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john.r.davies

Modified and fabricated tools - Show & Tell

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My machinist mate kindly worked in another tool for me, a wee adaptation for rotating the camshaft with cyl head & rocker gear on (under load) if you need to chack/adjust valve timing. I suppose you could simply use two 5/16" bolts and caw over with a bar or screwdriver, but that would risk damaging the female threads in the camshaft.

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Hi Niall,

that is beautiful, a work of art - what is it? :P

 

Roger

Alan's Post @ 20 will give you the Clue and you may need it some Day

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Here is a crude tool that I made to replace a valve spring without removing the head. It was made with whatever scrap metal that was handy. The tool was made for a TR6, but could easily be adapted to other applications.

The upper piece is 3/8"X3\4"X10" and drilled to fit over the rocker shaft studs

The lower piece is from the same size bar, but about 8.5" length. It is drilled 3/4" dia., about 2.125" from the end. I had to weld a 3/8" strip on each side of the hole. If a wider piece of material was used, this wouldn't have been necessary.

Anyway, in use, the upper piece is placed on the rocker studs and the nuts replaced. The end of the lower piece is place under the upper piece and over the valve collar. It is then pushed down to free the valve keepers (a magnetic tool is handy). I should add that first a piece of 1/4" poly rope is place in the cylinder and the piston is raised to contact the valve. This prevents the valve from disappearing into the cylinder. Also, cover all openings in the head with rags.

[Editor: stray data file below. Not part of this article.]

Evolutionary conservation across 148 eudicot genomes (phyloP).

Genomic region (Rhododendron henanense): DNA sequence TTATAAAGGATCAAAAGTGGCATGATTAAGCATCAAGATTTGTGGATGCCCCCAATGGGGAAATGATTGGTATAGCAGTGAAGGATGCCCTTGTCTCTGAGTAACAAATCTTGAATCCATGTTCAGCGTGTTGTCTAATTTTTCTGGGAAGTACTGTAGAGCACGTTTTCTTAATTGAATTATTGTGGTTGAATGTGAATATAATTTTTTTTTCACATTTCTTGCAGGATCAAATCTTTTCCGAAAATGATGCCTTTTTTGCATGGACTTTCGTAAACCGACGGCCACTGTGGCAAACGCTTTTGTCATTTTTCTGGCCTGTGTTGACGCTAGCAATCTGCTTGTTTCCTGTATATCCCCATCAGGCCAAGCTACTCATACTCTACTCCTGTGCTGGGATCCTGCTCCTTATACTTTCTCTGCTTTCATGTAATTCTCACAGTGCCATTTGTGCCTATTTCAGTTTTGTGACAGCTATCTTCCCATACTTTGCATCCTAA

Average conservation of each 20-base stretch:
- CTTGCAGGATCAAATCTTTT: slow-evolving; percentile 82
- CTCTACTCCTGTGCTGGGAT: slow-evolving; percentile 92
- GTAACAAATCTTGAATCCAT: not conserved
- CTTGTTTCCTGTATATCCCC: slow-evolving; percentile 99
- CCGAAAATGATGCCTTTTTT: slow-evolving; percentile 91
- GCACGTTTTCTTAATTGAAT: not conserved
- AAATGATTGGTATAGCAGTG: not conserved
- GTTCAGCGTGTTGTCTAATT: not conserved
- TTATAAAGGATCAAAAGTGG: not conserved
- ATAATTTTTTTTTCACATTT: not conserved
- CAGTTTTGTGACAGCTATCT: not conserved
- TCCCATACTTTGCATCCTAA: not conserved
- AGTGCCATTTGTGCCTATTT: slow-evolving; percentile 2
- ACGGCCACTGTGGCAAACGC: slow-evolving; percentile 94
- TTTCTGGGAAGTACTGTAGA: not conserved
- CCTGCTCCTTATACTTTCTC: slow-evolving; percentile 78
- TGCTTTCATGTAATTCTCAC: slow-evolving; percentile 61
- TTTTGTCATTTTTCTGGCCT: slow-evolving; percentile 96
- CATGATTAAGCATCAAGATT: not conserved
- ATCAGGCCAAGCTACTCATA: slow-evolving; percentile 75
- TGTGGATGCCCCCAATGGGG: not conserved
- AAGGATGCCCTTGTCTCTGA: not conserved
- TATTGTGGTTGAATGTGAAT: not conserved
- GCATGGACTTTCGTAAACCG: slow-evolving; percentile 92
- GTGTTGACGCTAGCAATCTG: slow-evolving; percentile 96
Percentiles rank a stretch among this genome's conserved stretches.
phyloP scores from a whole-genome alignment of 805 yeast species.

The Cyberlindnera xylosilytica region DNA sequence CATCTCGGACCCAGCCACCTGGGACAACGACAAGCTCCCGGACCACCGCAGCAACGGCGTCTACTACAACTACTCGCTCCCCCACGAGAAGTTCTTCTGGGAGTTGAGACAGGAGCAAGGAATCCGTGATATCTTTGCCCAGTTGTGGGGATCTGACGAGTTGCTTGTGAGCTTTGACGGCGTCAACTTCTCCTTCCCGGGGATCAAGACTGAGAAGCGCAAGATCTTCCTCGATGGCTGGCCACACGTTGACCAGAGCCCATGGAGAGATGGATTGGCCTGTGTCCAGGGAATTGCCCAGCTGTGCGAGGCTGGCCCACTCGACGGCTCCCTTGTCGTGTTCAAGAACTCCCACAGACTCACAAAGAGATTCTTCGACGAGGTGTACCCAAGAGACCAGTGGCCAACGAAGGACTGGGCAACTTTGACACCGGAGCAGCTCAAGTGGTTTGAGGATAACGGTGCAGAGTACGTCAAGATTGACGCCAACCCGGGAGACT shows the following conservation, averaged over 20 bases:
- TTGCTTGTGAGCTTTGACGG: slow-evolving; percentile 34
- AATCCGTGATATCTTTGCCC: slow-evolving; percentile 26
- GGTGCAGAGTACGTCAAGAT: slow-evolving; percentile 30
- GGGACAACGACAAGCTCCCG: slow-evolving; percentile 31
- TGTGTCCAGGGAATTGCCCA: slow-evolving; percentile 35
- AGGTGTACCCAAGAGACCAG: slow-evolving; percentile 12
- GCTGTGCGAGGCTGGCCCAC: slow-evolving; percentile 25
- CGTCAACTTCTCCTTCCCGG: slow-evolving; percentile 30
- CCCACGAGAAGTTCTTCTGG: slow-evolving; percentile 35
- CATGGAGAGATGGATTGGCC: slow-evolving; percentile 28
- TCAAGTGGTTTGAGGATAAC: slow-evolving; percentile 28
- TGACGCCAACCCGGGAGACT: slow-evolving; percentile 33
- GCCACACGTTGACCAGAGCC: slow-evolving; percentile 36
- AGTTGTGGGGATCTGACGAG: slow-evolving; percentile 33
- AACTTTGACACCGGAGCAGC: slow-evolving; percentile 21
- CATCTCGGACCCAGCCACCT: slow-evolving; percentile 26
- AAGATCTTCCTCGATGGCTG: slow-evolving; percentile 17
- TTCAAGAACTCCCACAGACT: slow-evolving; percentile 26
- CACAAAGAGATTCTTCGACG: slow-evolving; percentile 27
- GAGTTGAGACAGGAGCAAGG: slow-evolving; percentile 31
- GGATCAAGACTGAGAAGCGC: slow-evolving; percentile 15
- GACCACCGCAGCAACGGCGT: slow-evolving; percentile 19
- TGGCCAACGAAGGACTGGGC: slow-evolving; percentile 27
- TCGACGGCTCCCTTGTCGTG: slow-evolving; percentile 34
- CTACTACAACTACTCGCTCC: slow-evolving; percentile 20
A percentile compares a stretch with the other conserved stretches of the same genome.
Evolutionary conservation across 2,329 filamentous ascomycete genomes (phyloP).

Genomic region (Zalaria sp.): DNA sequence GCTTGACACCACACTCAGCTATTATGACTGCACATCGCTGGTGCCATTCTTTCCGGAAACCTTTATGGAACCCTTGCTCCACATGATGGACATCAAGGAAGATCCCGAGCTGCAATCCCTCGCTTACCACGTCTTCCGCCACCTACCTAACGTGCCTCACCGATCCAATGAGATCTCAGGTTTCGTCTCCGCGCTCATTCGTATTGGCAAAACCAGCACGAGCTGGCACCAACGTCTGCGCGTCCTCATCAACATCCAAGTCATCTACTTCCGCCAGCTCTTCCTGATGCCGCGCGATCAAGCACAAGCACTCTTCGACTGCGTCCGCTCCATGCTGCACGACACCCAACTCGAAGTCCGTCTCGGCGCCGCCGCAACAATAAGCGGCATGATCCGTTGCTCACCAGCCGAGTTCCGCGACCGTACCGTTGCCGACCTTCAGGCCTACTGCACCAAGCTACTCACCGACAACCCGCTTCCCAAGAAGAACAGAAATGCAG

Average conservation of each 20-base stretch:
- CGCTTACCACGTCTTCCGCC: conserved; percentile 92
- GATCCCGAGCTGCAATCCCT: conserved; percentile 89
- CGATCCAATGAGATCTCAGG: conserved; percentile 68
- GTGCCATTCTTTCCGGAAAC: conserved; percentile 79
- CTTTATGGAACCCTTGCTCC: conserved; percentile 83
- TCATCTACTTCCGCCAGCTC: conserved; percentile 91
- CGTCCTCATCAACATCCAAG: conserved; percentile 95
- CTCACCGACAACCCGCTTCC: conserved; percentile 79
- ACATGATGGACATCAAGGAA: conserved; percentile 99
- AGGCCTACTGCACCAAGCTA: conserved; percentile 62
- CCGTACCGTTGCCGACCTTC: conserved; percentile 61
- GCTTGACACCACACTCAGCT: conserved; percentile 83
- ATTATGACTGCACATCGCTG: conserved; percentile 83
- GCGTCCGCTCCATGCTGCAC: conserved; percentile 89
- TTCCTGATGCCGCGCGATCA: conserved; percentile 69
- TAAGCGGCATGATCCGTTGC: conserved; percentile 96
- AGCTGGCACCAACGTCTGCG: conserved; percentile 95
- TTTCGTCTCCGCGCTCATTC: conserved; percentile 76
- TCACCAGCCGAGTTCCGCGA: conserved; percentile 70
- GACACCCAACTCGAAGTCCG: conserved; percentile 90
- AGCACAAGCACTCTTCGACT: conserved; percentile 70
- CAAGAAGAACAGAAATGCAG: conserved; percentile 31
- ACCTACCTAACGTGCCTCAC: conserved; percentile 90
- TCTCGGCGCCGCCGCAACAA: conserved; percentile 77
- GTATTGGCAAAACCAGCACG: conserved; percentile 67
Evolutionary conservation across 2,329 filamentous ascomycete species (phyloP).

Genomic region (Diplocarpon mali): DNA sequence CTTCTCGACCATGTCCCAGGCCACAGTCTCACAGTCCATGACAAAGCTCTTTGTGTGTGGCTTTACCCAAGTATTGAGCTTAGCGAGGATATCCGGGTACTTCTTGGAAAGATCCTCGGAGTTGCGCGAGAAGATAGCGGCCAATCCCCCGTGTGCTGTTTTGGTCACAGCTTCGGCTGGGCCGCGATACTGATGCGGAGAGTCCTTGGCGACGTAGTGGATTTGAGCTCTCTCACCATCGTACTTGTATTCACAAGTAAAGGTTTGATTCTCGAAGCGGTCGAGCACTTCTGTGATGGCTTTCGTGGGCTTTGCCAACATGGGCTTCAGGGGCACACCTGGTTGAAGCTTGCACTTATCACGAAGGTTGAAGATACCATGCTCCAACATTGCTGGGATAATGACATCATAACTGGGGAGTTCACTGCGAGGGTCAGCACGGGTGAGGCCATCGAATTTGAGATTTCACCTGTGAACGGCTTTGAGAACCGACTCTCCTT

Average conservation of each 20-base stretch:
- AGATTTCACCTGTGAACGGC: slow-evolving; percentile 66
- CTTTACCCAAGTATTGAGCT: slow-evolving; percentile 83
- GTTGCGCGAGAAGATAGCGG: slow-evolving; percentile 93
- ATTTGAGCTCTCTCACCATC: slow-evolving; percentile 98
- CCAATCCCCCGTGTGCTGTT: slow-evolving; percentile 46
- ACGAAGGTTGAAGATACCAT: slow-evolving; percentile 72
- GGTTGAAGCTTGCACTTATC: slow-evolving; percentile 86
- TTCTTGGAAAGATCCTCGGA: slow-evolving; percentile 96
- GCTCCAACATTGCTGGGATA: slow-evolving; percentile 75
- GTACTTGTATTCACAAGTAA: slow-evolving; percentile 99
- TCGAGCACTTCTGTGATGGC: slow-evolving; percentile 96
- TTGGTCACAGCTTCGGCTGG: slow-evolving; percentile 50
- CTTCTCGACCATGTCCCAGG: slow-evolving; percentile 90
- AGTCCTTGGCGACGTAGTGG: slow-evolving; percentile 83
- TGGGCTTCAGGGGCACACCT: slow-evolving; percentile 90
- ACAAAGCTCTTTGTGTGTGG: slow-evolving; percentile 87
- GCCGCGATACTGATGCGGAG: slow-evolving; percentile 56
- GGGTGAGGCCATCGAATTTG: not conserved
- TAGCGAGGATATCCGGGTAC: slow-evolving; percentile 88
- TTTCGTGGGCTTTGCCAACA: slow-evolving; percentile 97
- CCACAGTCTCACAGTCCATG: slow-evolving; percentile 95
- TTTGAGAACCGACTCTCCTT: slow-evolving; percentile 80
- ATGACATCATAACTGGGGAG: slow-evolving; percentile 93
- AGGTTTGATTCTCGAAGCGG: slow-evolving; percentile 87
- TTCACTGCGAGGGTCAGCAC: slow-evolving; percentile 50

I have used this tool several times and am confident I could change a broken valve spring on the roadside in necessary. Probably not likely to happen.

Berry

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Edited by dingle

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So you don't have to, here's post 20:

Advice please. Fabric roof / tonneau.c

I am thinking of attaching (welding) one of the roof dot fastener, cup and punch to the jaws of a G clamp to give better control of the riveting action. Has anyone done this? Will it work? Will it work better?

Following Richard's lovely bit of kit for turning a loaded camshaft, I made one to turn the crank, when setting valve clearances.

May not be as useful in a TR6 as a Vitesse thanks to more room, and it's so crude I'll not post a pic.

Socket to fit the crank pulley bolt.

Drilled and tapped to take a stud, at a slight angle to a radius, so that handle is away from other bits , sparing knuckles.

Piece of tube, tapped to take the stud, as the handle.

Stays on the pulley bolt better than a spanner, freeing both hands for the fine work.

JOhn

Edited by john.r.davies

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May not be as useful in a TR6 as a Vitesse thanks to more room, and it's so crude I'll not post a pic.




Oh come on John, you said it yourself, "Show & Tell"!

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Hoist by my own modesty, and idleness!